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Author Notes:

Correspondence: Martin J. Pinter, Department of Physiology, Emory University School of Medicine, 615 Michael St., Atlanta, GA 30322; Voice: 404-727-3472; Fax: 404-727-2648; Email: mpinter@emory.edu


Research Funding:

This work was supported by NIH grant NS31621 (MJP).


  • motor neuron disease
  • neurodegeneration
  • motor terminal
  • SOD1
  • G93A
  • mitochondria
  • glycolysis

Motor terminal degeneration unaffected by activity changes in SOD1G93A mice; a possible role for glycolysis


Journal Title:

Neurobiology of Disease


Volume 48, Number 1


, Pages 132-140

Type of Work:

Article | Post-print: After Peer Review


This study examined whether activity is a contributing factor to motor terminal degeneration in mice that overexpress the G93A mutation of the SOD1 enzyme found in humans with inherited motor neuron disease. Previously, we showed that overload of muscles accomplished by synergist denervation accelerated motor terminal degeneration in dogs with hereditary canine spinal muscular atrophy (HCSMA). In the present study, we found that SOD1 plantaris muscles overloaded for 2 months showed no differences of neuromuscular junction innervation status when compared with normally loaded, contralateral plantaris muscles. Complete elimination of motor terminal activity using blockade of sciatic nerve conduction with tetrodotoxin cuffs for 1 month also produced no change of plantaris innervation status. To assess possible effects of activity on motor terminal function, we examined the synaptic properties of SOD1 soleus neuromuscular junctions at a time when significant denervation of close synergists had occurred as a result of natural disease progression. When examined in glucose media, SOD1 soleus synaptic properties were similar to wildtype. When glycolysis was inhibited and ATP production limited to mitochondria, however, blocking of evoked synaptic transmission occurred and a large increase in the frequency of spontaneous mEPCs was observed. Similar effects were observed at neuromuscular junctions in muscle from dogs with inherited motor neuron disease (HCSMA), although significant defects of synaptic transmission exist at these neuromuscular junctions when examined in glucose media, as reported previously. These results suggest that glycolysis compensates for mitochondrial dysfunction at motor terminals of SOD1 mice and HCSMA dogs. This compensatory mechanism may help to support resting and activity-related metabolism in the presence of dysfunctional mitochondria and prolong the survival of SOD1 motor terminals.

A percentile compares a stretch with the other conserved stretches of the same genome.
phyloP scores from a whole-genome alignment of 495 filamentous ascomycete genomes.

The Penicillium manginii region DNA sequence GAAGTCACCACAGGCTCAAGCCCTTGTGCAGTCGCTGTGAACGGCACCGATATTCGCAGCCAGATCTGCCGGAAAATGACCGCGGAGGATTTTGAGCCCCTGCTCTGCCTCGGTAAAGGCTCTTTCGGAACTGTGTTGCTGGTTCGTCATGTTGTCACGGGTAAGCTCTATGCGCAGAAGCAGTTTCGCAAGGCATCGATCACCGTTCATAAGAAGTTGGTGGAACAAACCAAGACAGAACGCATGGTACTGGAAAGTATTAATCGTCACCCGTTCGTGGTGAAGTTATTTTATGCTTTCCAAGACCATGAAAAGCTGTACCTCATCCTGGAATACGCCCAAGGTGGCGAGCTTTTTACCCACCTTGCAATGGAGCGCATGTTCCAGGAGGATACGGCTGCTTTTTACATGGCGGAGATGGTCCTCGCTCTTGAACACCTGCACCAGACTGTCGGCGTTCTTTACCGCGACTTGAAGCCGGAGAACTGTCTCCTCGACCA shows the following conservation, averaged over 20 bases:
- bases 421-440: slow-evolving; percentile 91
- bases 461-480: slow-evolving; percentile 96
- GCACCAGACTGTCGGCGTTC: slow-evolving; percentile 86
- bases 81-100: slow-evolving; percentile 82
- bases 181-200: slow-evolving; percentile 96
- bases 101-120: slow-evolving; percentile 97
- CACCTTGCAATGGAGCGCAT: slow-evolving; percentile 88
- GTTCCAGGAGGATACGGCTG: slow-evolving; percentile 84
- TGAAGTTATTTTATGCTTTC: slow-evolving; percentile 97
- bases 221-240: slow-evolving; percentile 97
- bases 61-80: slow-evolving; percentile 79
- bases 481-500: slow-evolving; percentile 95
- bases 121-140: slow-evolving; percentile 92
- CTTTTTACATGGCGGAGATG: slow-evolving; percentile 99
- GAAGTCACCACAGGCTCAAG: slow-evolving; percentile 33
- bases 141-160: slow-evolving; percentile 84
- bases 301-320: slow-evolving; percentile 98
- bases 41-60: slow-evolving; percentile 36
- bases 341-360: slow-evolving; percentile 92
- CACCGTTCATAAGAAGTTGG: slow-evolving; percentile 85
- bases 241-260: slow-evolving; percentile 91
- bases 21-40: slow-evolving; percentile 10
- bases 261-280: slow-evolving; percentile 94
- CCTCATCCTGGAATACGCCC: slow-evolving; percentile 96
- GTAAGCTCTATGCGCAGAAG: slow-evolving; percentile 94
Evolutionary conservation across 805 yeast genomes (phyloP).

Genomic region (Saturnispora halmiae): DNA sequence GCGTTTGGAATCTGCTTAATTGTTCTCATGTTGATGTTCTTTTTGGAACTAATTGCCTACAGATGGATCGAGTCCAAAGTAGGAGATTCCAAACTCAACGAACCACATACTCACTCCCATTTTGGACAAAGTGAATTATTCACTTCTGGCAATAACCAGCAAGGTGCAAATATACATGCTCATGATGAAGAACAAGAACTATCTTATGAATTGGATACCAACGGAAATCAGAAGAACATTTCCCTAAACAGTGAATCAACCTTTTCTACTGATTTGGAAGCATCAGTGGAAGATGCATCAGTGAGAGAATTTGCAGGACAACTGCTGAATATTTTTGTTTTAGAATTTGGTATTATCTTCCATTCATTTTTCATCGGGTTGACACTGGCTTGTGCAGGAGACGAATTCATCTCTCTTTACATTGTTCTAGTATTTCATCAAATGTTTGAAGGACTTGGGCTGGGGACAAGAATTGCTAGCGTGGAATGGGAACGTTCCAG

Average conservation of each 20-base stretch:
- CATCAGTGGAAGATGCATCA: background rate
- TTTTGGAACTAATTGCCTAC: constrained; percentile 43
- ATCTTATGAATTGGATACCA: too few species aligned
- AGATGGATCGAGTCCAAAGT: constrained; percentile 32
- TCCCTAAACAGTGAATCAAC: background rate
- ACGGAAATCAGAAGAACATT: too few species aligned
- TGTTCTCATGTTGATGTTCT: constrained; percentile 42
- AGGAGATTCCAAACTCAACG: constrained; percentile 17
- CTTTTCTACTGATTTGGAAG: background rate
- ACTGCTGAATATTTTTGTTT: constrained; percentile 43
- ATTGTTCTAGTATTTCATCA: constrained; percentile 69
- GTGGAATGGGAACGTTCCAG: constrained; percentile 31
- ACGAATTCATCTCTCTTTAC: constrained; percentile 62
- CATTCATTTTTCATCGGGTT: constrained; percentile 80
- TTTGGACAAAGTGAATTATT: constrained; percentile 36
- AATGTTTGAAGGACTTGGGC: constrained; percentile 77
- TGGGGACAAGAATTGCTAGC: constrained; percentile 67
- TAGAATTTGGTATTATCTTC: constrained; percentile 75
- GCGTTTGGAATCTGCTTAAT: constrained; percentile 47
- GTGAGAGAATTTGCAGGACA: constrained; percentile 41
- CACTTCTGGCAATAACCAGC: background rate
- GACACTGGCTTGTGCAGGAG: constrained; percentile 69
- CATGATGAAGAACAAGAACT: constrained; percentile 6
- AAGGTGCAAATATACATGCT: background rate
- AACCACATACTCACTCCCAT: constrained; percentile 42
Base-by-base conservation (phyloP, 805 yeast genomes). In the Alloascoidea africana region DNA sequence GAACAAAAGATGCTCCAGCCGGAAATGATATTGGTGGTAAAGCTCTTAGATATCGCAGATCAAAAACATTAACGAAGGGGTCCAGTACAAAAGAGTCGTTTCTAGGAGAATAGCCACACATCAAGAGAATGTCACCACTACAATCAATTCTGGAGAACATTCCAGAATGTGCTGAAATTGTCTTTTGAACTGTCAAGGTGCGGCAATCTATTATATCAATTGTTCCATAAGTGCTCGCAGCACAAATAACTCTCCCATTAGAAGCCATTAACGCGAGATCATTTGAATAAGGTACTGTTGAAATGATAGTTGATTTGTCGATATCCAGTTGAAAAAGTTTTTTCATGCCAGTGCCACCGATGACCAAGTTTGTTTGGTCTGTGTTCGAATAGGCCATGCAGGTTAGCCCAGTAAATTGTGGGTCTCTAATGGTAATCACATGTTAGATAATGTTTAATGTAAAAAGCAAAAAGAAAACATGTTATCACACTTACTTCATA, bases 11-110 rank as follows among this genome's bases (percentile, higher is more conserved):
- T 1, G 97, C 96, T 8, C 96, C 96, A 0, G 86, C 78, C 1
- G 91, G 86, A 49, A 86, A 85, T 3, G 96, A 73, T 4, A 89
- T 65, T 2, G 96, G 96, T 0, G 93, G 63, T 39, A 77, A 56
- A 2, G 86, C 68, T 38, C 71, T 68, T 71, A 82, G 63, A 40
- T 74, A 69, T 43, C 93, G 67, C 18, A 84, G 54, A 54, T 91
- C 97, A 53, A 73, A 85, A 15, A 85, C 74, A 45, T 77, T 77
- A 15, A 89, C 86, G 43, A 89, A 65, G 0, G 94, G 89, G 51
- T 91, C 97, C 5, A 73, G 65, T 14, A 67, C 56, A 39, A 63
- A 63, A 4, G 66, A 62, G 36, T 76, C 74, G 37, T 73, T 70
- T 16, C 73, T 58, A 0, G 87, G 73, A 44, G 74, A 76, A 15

Copyright information:

© 2012 Elsevier Inc. All rights reserved.

This is an Open Access work distributed under the terms of the Creative Commons Attribution-NonCommerical-NoDerivs 3.0 Unported License (http://creativecommons.org/licenses/by-nc-nd/3.0/).

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